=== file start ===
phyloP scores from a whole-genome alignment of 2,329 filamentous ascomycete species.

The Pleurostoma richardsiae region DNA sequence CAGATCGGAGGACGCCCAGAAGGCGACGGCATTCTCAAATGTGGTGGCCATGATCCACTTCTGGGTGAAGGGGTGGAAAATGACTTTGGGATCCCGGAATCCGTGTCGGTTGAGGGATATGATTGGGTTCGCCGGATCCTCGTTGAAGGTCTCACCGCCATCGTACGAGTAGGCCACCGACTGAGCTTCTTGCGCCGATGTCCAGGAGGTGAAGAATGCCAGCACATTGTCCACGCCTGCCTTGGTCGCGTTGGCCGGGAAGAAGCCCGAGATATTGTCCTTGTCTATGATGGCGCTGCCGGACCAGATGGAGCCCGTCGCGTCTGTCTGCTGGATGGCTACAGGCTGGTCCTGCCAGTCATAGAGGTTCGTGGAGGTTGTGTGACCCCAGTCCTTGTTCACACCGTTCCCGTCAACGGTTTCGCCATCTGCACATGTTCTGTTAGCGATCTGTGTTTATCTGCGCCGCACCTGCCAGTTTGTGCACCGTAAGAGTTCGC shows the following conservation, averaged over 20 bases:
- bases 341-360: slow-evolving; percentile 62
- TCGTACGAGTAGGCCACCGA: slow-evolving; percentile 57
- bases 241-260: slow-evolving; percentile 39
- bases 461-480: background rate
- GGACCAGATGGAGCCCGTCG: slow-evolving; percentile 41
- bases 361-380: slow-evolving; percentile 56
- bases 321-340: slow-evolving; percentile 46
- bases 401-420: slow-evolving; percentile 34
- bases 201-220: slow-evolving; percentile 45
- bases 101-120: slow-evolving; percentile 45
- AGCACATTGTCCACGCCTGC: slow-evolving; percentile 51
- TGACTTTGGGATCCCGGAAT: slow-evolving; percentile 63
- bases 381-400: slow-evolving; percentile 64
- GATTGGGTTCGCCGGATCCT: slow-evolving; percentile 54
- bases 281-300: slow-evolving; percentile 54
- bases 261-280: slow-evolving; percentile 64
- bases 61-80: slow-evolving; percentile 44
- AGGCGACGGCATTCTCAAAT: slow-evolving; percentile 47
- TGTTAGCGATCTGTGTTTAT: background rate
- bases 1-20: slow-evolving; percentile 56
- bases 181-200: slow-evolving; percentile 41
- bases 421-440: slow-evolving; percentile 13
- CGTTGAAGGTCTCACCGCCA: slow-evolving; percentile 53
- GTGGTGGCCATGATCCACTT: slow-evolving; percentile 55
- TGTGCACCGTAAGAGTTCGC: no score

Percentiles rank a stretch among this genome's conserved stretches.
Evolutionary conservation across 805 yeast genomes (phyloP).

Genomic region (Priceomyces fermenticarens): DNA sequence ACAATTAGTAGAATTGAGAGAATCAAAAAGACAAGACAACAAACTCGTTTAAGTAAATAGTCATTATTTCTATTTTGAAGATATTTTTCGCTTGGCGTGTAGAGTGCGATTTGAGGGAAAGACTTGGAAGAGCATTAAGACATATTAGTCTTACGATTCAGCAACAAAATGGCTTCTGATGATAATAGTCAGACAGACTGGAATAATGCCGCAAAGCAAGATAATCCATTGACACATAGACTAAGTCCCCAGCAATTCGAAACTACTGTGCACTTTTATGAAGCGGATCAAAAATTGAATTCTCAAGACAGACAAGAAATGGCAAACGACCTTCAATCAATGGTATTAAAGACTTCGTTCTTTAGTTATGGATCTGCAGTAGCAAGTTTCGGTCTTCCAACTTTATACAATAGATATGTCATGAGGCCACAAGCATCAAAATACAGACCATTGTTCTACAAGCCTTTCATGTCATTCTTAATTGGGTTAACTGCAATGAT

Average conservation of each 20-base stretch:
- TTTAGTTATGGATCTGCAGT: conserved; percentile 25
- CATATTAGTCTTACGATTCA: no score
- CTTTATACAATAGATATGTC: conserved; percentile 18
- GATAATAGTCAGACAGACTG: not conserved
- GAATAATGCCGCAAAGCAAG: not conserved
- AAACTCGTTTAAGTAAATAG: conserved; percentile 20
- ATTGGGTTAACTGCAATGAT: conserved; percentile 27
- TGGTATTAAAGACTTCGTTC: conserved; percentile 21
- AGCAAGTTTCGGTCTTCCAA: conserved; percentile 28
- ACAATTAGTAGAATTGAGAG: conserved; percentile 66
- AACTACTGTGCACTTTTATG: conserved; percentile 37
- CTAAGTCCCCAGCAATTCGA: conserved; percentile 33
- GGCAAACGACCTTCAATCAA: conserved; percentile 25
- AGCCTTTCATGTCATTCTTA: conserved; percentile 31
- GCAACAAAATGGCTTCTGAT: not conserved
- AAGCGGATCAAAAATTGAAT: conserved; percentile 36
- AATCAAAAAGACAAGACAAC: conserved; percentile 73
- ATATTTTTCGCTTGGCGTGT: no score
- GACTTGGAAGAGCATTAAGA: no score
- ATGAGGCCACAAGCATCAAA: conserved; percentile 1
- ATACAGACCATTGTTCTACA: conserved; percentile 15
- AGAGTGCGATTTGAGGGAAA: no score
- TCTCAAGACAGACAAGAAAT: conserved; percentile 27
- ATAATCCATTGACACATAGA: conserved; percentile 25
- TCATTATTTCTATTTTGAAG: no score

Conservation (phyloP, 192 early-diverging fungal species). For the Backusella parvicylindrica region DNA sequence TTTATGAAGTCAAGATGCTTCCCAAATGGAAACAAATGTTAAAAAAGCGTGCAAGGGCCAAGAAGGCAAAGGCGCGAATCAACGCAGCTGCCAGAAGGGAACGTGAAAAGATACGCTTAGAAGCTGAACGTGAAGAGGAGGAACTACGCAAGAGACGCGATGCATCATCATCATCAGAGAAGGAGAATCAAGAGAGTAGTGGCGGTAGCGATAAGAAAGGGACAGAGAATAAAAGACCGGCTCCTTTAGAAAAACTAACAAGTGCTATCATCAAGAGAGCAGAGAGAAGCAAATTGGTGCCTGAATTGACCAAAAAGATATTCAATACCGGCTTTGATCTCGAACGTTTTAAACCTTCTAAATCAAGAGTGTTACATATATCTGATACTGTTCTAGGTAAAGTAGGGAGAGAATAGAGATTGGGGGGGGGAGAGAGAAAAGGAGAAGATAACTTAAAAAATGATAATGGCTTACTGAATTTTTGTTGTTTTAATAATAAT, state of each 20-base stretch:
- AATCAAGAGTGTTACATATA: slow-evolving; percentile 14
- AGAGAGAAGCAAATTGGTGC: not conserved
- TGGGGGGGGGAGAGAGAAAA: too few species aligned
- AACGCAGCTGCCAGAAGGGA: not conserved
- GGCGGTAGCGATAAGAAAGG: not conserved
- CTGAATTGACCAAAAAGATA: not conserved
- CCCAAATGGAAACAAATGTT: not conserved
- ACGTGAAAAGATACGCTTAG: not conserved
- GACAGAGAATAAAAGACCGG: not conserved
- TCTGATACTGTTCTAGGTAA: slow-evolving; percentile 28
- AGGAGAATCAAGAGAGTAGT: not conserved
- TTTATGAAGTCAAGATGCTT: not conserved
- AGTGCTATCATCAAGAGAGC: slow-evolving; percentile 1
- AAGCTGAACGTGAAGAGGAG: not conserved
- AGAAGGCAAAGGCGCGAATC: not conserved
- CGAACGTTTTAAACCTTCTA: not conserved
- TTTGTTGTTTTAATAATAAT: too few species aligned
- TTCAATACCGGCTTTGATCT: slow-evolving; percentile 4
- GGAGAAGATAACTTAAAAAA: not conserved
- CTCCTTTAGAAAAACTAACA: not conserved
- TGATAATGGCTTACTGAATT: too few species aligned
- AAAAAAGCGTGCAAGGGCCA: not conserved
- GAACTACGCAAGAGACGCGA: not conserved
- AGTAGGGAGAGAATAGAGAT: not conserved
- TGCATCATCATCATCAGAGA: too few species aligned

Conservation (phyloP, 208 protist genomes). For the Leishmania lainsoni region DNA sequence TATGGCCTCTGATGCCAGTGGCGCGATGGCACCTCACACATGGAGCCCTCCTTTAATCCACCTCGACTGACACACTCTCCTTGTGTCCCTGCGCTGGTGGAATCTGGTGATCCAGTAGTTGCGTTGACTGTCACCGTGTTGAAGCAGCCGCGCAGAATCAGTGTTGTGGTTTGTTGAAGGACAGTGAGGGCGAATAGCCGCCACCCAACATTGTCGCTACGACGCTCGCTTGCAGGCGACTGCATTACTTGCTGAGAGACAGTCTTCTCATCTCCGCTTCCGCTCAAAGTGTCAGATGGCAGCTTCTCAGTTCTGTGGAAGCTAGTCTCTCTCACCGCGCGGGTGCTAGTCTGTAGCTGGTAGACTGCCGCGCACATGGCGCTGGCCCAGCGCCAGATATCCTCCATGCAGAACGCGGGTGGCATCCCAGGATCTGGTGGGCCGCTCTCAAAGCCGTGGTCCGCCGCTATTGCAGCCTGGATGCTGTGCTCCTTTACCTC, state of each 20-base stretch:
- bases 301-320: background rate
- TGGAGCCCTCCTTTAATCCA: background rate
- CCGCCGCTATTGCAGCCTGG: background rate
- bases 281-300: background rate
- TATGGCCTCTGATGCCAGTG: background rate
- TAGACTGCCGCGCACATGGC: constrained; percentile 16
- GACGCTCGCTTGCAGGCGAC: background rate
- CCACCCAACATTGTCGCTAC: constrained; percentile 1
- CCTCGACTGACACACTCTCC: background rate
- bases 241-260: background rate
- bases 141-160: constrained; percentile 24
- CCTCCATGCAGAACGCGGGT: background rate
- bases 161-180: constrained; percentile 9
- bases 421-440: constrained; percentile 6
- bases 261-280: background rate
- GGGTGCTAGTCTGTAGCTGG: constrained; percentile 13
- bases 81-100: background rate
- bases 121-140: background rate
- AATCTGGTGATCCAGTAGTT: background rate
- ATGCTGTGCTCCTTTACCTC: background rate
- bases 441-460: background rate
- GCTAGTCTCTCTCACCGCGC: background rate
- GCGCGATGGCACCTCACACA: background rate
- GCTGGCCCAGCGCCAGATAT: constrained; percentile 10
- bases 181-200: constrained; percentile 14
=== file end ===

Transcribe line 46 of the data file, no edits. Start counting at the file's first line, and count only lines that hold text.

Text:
- GCAACAAAATGGCTTCTGAT: not conserved